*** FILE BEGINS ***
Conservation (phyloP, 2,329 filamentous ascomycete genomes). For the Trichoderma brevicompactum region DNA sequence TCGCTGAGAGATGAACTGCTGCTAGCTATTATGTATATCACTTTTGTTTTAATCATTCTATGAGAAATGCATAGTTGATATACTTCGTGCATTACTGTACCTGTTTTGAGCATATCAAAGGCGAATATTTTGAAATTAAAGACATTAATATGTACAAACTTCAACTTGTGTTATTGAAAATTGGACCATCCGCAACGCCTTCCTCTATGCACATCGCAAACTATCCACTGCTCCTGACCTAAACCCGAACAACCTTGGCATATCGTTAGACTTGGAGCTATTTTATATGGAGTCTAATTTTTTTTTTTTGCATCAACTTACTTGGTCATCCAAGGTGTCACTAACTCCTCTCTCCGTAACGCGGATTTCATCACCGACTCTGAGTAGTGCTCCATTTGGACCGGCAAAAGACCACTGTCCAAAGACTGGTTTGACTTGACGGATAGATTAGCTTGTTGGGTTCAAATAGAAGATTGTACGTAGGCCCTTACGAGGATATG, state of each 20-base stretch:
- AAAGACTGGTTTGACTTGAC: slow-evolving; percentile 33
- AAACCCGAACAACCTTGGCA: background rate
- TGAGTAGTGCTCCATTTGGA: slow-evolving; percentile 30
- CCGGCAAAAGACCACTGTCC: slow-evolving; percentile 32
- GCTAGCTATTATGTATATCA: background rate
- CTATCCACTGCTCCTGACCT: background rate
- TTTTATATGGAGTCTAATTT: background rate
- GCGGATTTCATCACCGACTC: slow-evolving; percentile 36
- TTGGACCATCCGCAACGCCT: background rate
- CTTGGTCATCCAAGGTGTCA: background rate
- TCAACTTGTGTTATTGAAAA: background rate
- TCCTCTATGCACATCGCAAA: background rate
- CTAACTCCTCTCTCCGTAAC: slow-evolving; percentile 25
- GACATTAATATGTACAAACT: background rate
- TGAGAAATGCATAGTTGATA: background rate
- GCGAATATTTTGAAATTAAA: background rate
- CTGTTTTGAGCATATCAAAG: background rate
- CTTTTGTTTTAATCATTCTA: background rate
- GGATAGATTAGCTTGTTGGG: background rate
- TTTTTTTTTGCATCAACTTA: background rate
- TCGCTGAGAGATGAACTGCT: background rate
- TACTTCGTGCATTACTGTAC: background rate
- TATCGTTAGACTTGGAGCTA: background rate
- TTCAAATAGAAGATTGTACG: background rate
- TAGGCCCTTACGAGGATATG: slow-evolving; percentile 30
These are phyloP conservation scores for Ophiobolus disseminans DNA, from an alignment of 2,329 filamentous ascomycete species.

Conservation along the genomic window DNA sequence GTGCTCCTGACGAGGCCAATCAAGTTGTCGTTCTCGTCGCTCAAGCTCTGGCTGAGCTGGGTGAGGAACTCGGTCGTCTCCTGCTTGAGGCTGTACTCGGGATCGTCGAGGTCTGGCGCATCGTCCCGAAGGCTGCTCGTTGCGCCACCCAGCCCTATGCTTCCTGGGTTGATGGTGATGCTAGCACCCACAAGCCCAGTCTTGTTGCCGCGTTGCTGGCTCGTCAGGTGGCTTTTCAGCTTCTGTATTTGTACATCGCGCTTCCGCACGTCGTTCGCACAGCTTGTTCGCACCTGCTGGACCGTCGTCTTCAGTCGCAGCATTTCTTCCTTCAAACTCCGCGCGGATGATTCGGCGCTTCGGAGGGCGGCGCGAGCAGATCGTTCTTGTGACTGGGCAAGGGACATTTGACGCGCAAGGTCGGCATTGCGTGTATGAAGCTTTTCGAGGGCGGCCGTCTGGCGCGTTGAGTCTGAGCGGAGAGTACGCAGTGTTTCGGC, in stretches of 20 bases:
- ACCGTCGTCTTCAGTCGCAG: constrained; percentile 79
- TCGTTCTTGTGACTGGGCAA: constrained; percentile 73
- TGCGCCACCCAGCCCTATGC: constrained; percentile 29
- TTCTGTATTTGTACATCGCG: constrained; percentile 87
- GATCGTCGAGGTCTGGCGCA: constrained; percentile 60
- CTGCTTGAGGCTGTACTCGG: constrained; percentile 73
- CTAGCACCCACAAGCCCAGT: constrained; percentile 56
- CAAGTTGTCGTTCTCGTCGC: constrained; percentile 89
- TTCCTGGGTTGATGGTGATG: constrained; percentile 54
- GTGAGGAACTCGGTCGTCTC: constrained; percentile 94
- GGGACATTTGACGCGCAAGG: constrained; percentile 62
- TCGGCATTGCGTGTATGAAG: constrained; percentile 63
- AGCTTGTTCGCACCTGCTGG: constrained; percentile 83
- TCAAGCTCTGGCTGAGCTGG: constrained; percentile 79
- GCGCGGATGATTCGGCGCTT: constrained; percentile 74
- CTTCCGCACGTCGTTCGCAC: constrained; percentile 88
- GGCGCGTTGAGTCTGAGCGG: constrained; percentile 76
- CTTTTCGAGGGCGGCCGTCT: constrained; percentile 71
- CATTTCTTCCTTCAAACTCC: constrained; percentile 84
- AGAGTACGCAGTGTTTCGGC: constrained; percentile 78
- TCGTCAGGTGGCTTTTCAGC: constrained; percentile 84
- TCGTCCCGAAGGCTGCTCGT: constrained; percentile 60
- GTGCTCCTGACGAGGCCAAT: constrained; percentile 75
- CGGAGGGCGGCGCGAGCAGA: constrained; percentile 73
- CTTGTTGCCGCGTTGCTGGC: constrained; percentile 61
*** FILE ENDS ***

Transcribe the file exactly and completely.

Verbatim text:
Conservation (phyloP, 2,329 filamentous ascomycete genomes). For the Trichoderma brevicompactum region DNA sequence TCGCTGAGAGATGAACTGCTGCTAGCTATTATGTATATCACTTTTGTTTTAATCATTCTATGAGAAATGCATAGTTGATATACTTCGTGCATTACTGTACCTGTTTTGAGCATATCAAAGGCGAATATTTTGAAATTAAAGACATTAATATGTACAAACTTCAACTTGTGTTATTGAAAATTGGACCATCCGCAACGCCTTCCTCTATGCACATCGCAAACTATCCACTGCTCCTGACCTAAACCCGAACAACCTTGGCATATCGTTAGACTTGGAGCTATTTTATATGGAGTCTAATTTTTTTTTTTTGCATCAACTTACTTGGTCATCCAAGGTGTCACTAACTCCTCTCTCCGTAACGCGGATTTCATCACCGACTCTGAGTAGTGCTCCATTTGGACCGGCAAAAGACCACTGTCCAAAGACTGGTTTGACTTGACGGATAGATTAGCTTGTTGGGTTCAAATAGAAGATTGTACGTAGGCCCTTACGAGGATATG, state of each 20-base stretch:
- AAAGACTGGTTTGACTTGAC: slow-evolving; percentile 33
- AAACCCGAACAACCTTGGCA: background rate
- TGAGTAGTGCTCCATTTGGA: slow-evolving; percentile 30
- CCGGCAAAAGACCACTGTCC: slow-evolving; percentile 32
- GCTAGCTATTATGTATATCA: background rate
- CTATCCACTGCTCCTGACCT: background rate
- TTTTATATGGAGTCTAATTT: background rate
- GCGGATTTCATCACCGACTC: slow-evolving; percentile 36
- TTGGACCATCCGCAACGCCT: background rate
- CTTGGTCATCCAAGGTGTCA: background rate
- TCAACTTGTGTTATTGAAAA: background rate
- TCCTCTATGCACATCGCAAA: background rate
- CTAACTCCTCTCTCCGTAAC: slow-evolving; percentile 25
- GACATTAATATGTACAAACT: background rate
- TGAGAAATGCATAGTTGATA: background rate
- GCGAATATTTTGAAATTAAA: background rate
- CTGTTTTGAGCATATCAAAG: background rate
- CTTTTGTTTTAATCATTCTA: background rate
- GGATAGATTAGCTTGTTGGG: background rate
- TTTTTTTTTGCATCAACTTA: background rate
- TCGCTGAGAGATGAACTGCT: background rate
- TACTTCGTGCATTACTGTAC: background rate
- TATCGTTAGACTTGGAGCTA: background rate
- TTCAAATAGAAGATTGTACG: background rate
- TAGGCCCTTACGAGGATATG: slow-evolving; percentile 30
These are phyloP conservation scores for Ophiobolus disseminans DNA, from an alignment of 2,329 filamentous ascomycete species.

Conservation along the genomic window DNA sequence GTGCTCCTGACGAGGCCAATCAAGTTGTCGTTCTCGTCGCTCAAGCTCTGGCTGAGCTGGGTGAGGAACTCGGTCGTCTCCTGCTTGAGGCTGTACTCGGGATCGTCGAGGTCTGGCGCATCGTCCCGAAGGCTGCTCGTTGCGCCACCCAGCCCTATGCTTCCTGGGTTGATGGTGATGCTAGCACCCACAAGCCCAGTCTTGTTGCCGCGTTGCTGGCTCGTCAGGTGGCTTTTCAGCTTCTGTATTTGTACATCGCGCTTCCGCACGTCGTTCGCACAGCTTGTTCGCACCTGCTGGACCGTCGTCTTCAGTCGCAGCATTTCTTCCTTCAAACTCCGCGCGGATGATTCGGCGCTTCGGAGGGCGGCGCGAGCAGATCGTTCTTGTGACTGGGCAAGGGACATTTGACGCGCAAGGTCGGCATTGCGTGTATGAAGCTTTTCGAGGGCGGCCGTCTGGCGCGTTGAGTCTGAGCGGAGAGTACGCAGTGTTTCGGC, in stretches of 20 bases:
- ACCGTCGTCTTCAGTCGCAG: constrained; percentile 79
- TCGTTCTTGTGACTGGGCAA: constrained; percentile 73
- TGCGCCACCCAGCCCTATGC: constrained; percentile 29
- TTCTGTATTTGTACATCGCG: constrained; percentile 87
- GATCGTCGAGGTCTGGCGCA: constrained; percentile 60
- CTGCTTGAGGCTGTACTCGG: constrained; percentile 73
- CTAGCACCCACAAGCCCAGT: constrained; percentile 56
- CAAGTTGTCGTTCTCGTCGC: constrained; percentile 89
- TTCCTGGGTTGATGGTGATG: constrained; percentile 54
- GTGAGGAACTCGGTCGTCTC: constrained; percentile 94
- GGGACATTTGACGCGCAAGG: constrained; percentile 62
- TCGGCATTGCGTGTATGAAG: constrained; percentile 63
- AGCTTGTTCGCACCTGCTGG: constrained; percentile 83
- TCAAGCTCTGGCTGAGCTGG: constrained; percentile 79
- GCGCGGATGATTCGGCGCTT: constrained; percentile 74
- CTTCCGCACGTCGTTCGCAC: constrained; percentile 88
- GGCGCGTTGAGTCTGAGCGG: constrained; percentile 76
- CTTTTCGAGGGCGGCCGTCT: constrained; percentile 71
- CATTTCTTCCTTCAAACTCC: constrained; percentile 84
- AGAGTACGCAGTGTTTCGGC: constrained; percentile 78
- TCGTCAGGTGGCTTTTCAGC: constrained; percentile 84
- TCGTCCCGAAGGCTGCTCGT: constrained; percentile 60
- GTGCTCCTGACGAGGCCAAT: constrained; percentile 75
- CGGAGGGCGGCGCGAGCAGA: constrained; percentile 73
- CTTGTTGCCGCGTTGCTGGC: constrained; percentile 61